Tree lots, farms around the Ozarks see a shortage of Christmas trees
LEBANON, Mo. (KY3) - It is that time of year where trees, lights and decorations start going up.
As families start searching for the perfect Christmas tree, some tree lots and farms here in the Ozarks and across the country say they are experiencing a bit of a shortage.
That does not mean business is not booming for some.
“We’ve already sold over 500 trees this year,” owner of Cole’s Tree Farm Jessie Huntley said. ”We have had almost as many this year as we had total last year, and it’s really took a toll on the number of trees in the field for people to look at.”
The list of causes for a shortage could go on. Huntley said one reason includes diseases.
“We have had a fungus go through our Scotch Pine called ‘Brown Spot’ and it seems to knock the needles off the trees and they are kind of bare,” he said.
From west coast wildfires to diseases, a shortage of trees isn’t uncommon nationally. The trend could mean fewer trees on farms and in local tree lots.
On top of the usual things that might cause tree shortages, Jessie Huntley said it also seems like there are more people out this year.
”I have people coming from Joplin, Fort Leonard Wood, Branson, Sedalia and Jefferson City even,” he said.
Huntley said part of that is likely tied to the pandemic.
”[People are] more interested in getting real trees,” he said. “Just wanting to get outside from being quarantined inside all the time.”
More interest has led some lots to even order more.
”We’re short a lot of trees here most likely because there are a lot more of an influx of people buying like us buying bigger amounts of trees,” said Forrest Vay, who helps sell trees with Springfield Boy Scout Troop 24.
Vay said for many people, buying a real tree this year is one of the few ways to try and “normalize” a year unlike any other.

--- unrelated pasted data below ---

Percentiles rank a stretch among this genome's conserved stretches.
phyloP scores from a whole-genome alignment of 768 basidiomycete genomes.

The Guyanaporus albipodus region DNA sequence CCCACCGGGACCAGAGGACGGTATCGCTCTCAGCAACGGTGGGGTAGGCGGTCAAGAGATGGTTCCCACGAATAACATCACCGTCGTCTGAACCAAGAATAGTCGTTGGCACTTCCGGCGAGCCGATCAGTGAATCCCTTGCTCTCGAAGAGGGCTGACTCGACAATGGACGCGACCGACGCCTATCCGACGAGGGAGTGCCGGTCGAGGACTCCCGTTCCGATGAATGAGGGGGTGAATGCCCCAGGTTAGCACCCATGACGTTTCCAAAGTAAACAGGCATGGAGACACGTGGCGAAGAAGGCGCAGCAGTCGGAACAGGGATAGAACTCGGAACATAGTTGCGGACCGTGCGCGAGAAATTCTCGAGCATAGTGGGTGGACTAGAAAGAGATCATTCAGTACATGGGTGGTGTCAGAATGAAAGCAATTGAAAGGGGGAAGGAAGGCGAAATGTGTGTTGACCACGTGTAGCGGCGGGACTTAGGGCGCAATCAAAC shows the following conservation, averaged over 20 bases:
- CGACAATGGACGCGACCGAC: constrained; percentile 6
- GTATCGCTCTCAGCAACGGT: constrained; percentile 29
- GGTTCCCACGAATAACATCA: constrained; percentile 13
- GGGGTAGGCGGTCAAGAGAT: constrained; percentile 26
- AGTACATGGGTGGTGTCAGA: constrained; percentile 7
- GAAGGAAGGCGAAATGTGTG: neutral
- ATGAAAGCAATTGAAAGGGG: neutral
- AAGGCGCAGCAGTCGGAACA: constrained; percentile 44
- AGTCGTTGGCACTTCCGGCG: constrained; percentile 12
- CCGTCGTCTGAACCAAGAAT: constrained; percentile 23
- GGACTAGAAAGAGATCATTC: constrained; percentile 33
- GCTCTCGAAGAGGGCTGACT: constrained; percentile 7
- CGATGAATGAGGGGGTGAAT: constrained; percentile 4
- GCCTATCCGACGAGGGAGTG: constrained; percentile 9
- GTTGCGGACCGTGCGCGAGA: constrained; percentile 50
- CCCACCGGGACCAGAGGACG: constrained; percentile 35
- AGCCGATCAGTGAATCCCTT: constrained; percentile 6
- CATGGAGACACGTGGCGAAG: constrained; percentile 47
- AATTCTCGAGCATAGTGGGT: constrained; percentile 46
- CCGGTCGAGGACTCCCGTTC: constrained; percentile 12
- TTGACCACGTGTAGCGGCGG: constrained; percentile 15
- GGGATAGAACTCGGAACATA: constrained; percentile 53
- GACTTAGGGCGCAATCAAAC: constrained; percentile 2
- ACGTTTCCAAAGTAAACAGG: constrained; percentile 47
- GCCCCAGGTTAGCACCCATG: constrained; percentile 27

“Everyone wants to feel normal this year because we have had nothing normal this year,” he said. “This is our easiest way to feel normal is with Christmas having a Christmas tree instead of a fake one.”
Tree-hopping marks a first time endeavor for some.
”Kind of fun, never had been to a tree farm before,” tree shopper John Gan said. “Usually [we] just go dig through Cedars at the house and stuff.”
For many families, the chance to find a tree gives everyone a nice swing at a good time.
”John did two times I did the most of it,” Tucker Gan said.
And when everything is all said and done, many are just looking forward to some much needed holiday spirit.
”We have a bunch or ornaments of us on it and a bunch of lights,” Tucker Gan said.
Jessie Huntley said his farm has already ordered nearly 3,000 trees for the spring to help with the shortage.
“You have to plan five to six years in advance to know what’s going to happen,” he said. “This year has been just extraordinary.”
Huntley said he thinks his tree farm will likely sell several more this year than last year. He said he recommends people buy their trees sooner rather than later, otherwise there may be less to choose from.
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